As to char ** vs. * : it sounds like to me you're both right. char * seems to "smell better" as aesthetically truer, but I can see a case for ** too.

    Slacker: "there are a bunch of ways you can improve your code and make it both correct and rock solid, but explaining them all would make for a long post."
    In consideration of the audience I stripped the original code to the bone and then some. Notably, numerous error checking and commenting were massacred. However I'm betting that you have some other good s**^H^H^H STUFF that is unrelated to the "massacre." I'm game.

    Hey, where are forum posting tags shown? All I see is "html is off" on this page, and no link from it; nothing in options or thereabouts; but I do seem to have /code /quote, font, font size, font color.
    Last edited by GatesAntichrist; 12-15-2005 at 04:38 PM.

  10. #10
    Gates' arch nemesis
    Join Date
    Oct 2004
    Posts
    18
    Quote Originally Posted by ZuK
    Code:
    int cmp ( const void *a, const void *b )
    {
      return strcmp ( (const char *)a, (const char *)b );
    }
    [...]
      qsort(*prow, ulines, umaxlen, cmp);
    Zuk, thanks again for not only the solution, but other useful, helpful direction and improvements.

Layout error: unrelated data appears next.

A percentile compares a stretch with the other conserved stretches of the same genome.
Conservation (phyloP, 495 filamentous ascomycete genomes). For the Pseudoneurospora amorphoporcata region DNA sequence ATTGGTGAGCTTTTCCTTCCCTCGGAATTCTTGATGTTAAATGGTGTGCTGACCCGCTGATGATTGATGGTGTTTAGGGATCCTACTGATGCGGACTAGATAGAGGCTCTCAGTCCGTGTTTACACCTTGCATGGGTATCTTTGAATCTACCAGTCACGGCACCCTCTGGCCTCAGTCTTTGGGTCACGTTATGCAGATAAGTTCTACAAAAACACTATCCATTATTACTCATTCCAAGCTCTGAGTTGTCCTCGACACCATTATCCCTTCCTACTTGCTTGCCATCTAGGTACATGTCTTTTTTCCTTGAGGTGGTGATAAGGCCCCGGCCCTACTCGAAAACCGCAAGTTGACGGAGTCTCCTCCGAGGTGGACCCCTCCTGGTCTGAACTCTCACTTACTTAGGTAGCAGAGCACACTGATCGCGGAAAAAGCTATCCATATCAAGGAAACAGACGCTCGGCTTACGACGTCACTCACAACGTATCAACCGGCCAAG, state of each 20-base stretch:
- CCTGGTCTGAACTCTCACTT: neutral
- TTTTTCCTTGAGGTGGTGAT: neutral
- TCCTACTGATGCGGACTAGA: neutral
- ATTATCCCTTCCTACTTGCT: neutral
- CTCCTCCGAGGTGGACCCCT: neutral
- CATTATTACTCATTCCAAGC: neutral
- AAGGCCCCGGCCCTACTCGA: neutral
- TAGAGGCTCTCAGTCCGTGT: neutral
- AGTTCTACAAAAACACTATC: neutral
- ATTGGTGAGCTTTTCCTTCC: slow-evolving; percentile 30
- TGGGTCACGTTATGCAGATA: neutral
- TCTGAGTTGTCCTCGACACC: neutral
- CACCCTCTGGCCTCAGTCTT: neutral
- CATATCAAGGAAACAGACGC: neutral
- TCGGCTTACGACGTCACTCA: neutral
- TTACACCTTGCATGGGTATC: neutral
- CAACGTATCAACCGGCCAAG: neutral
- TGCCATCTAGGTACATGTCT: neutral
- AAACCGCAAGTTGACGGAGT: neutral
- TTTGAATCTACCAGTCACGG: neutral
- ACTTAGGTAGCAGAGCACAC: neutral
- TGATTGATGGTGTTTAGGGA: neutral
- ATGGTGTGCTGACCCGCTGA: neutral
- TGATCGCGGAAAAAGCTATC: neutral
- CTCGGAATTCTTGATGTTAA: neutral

I'm curious about doing the above, vs. just putting strcmp as a qsort arg. I've seen this a lot, and always wondered if it added a layer to the code. Perhaps you'd have to view the assembler (for whatever specific compiler) to remark definitively, but are there any hard rules or truisms about this technique with regard to performance?

    And by the way - I'm not picking on you or suggesting that you write anything less than blisteringly fast code. I'm just an obsessive tweaker and saw this one opportunity, in isolation.

  11. #11
    ZuK
    ZuK is offline
    Registered User
    Join Date
    Aug 2005
    Location
    Austria
    Posts
    1,990
    Talking about performance it's shurely a bit faster to pass strcmp directly to qsort. But I don't like the compiler complain about incompatible pointer types.
    To pass strcmp to qsort works with strings and ascending sortorder only so I usuallay have to have some other sortfunctions anyways. I just got used to do it this way.
    BTW the function cmp() was stolen from Slacker's post.
    Kurt

  12. #12
    Gates' arch nemesis
    Join Date
    Oct 2004
    Posts
    18
    Oh yeah, forgot about the compiler warning. That sometimes trumps speed

Popular pages Recent additions subscribe to a feed

Similar Threads

  1. Replies: 0
    Last Post: 03-20-2008, 07:59 AM
  2. pointer problem or so...
    By TL62 in forum C Programming
    Replies: 19
    Last Post: 01-12-2008, 10:45 PM
  3. pointer problem
    By peterx in forum C Programming
    Replies: 3
    Last Post: 11-11-2005, 01:02 PM
  4. towers of hanoi problem
    By aik_21 in forum C Programming
    Replies: 1
    Last Post: 10-02-2004, 01:34 PM
  5. general pointer & malloc question
    By jstn in forum C Programming
    Replies: 2
    Last Post: 05-14-2002, 09:51 AM

1 2 3 4 5 6 7 8 9 10 11 12 13 14 15 16 17 18 19 20 21